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[Lodovico di Jacopo di Piero Guicciardini]

(b Florence, Aug 19, 1521; d Antwerp, March 22, 1589).

Italian merchant and writer, active in the southern Netherlands. He was the son of Jacopo Guicciardini (d 1552) and Camilla d’Agnolo des Bardi (d 1557) and nephew of the historian Francesco Guicciardini (1483–1540); as a member of a patrician family, he received a good education and learnt to read Latin and a little Greek. He spent most of his adult life in Antwerp, where he is first documented in 1542. He was briefly imprisoned in 1567 and his house confiscated for his criticism of the regime of the Duque de Alba, Governor of the Netherlands. He published a number of works, including collections of anecdotes and maxims, but the most celebrated is his account of the Low Countries, the Descrittione di…tutti i Paesi Bassi, first published in Antwerp in 1567 and dedicated to Philip II, King of Spain; a French edition, dedicated to Margaret of Austria, Queen of Spain, appeared later in the same year. The volume is one of the most valuable sources of information for the country in the 16th century, describing the geographical, social and political aspects of the region and referring to notable Netherlandish artists....

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Catherine Wilkinson-Zerner

(b Mobellán, Santander, c. 1530; d Madrid, Jan 15, 1597).

Spanish architect, theorist and inventor. He was the principal architect to Philip II, King of Spain, from the early 1570s until he retired from official duties c. 1587. He is often credited with replacing the chaotic diversity of Late Gothic and classicizing regional styles of the 1540s and 1550s with a new authoritative classicism that remained a model for Spanish architects until the 18th century. Although his contribution to this process was shared by many other classicizing architects active in Spain towards the end of the 16th century, he was the first Spaniard fully to embody the Renaissance conception of a great architect, as defined by Leon Battista Alberti.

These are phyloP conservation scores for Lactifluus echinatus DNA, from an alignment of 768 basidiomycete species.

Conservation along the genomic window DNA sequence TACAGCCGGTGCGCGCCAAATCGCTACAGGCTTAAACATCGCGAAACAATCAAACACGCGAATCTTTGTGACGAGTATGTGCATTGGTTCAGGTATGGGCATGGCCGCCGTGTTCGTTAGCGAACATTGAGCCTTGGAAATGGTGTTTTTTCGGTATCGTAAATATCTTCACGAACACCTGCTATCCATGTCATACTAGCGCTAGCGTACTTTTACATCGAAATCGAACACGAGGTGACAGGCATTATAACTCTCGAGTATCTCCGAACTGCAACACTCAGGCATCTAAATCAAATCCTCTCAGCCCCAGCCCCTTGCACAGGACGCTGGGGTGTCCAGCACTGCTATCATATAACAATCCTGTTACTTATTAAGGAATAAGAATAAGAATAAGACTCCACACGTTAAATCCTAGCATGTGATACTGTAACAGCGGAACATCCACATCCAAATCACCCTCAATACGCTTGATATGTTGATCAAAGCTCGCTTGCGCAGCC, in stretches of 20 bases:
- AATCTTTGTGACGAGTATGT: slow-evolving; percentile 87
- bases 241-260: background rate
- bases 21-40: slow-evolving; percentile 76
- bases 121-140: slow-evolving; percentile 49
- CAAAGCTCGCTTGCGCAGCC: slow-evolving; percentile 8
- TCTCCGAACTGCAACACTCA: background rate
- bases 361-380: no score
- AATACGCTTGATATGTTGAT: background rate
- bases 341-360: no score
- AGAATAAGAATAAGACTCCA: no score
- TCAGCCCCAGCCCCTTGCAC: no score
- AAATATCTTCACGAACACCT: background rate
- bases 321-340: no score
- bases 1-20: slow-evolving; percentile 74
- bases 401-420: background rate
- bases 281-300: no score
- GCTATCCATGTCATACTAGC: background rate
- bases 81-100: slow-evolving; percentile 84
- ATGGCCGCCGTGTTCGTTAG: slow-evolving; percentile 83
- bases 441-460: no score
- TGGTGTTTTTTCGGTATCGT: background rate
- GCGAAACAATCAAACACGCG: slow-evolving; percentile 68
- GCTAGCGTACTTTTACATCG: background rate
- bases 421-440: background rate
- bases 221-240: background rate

Herrera was born into a hidalgo family of modest means. He studied Latin and philosophy at Valladolid University until 1548 and then joined the retinue of the crown prince Philip on his progress through Italy and Germany to meet Charles V, Holy Roman Emperor, in Brussels in ...

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Anthony Hughes

In 

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[Iñigo López de Loyola]

(b Castle of Loyola, Guipúzcoa, Spain, 1491; d Rome, 31 July 1556; can 1622; fd 31 July). Spanish saint. The founder of the Jesuit Order, he came from a noble Basque family and began his career as a soldier. He was wounded at the siege of Pamplona in 1521 and thereafter resolved to become a soldier of Christ. After a year in retreat near Manresa (1522) he embarked on a pilgrimage to Jerusalem, where the local Franciscans prevented him from preaching; he returned to Spain in 1524. Still concerned with the conversion of others, he studied at the universities of Barcelona, Alcalá, Salamanca, and for seven years, from 1528, in Paris. There, among his fellow Spanish students, he found the true disciples he sought. With a committed band of six men he vowed to complete his mission to Jerusalem (1534). They travelled to Venice, but war made the Holy Land inaccessible and Ignatius directed his energies to the founding of a new order, the Society of Jesus, which was recognized by Pope Paul III in ...

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(b Lyon, ?3–9 June 1514; d Paris, Jan 8, 1570).

French architect and writer. He was the most important French architect of the 16th century and, with his contemporaries Pierre Lescot and Jean Bullant, was one of the founders of the classical style in France. In his buildings he attempted to synthesize the elements of ancient Roman and Renaissance Italian architecture with French traditions of design and construction, adding innovations that stemmed from his concern with Stereotomy, the theory of stone-cutting. He published two treatises, of which Le Premier Tome de l’architecture was the most comprehensive of the 16th century in France. It remained unsurpassed until François Blondel’s Cours d’architecture in the 18th century.

Philibert de L’Orme presumably received his early training from his father, Jean de L’Orme I, a wealthy master mason in Lyon, working with him on his building projects, while at the same time undertaking humanistic studies. From 1533–6 he was in Rome, where he moved in humanist circles, meeting Marcello Cervini (...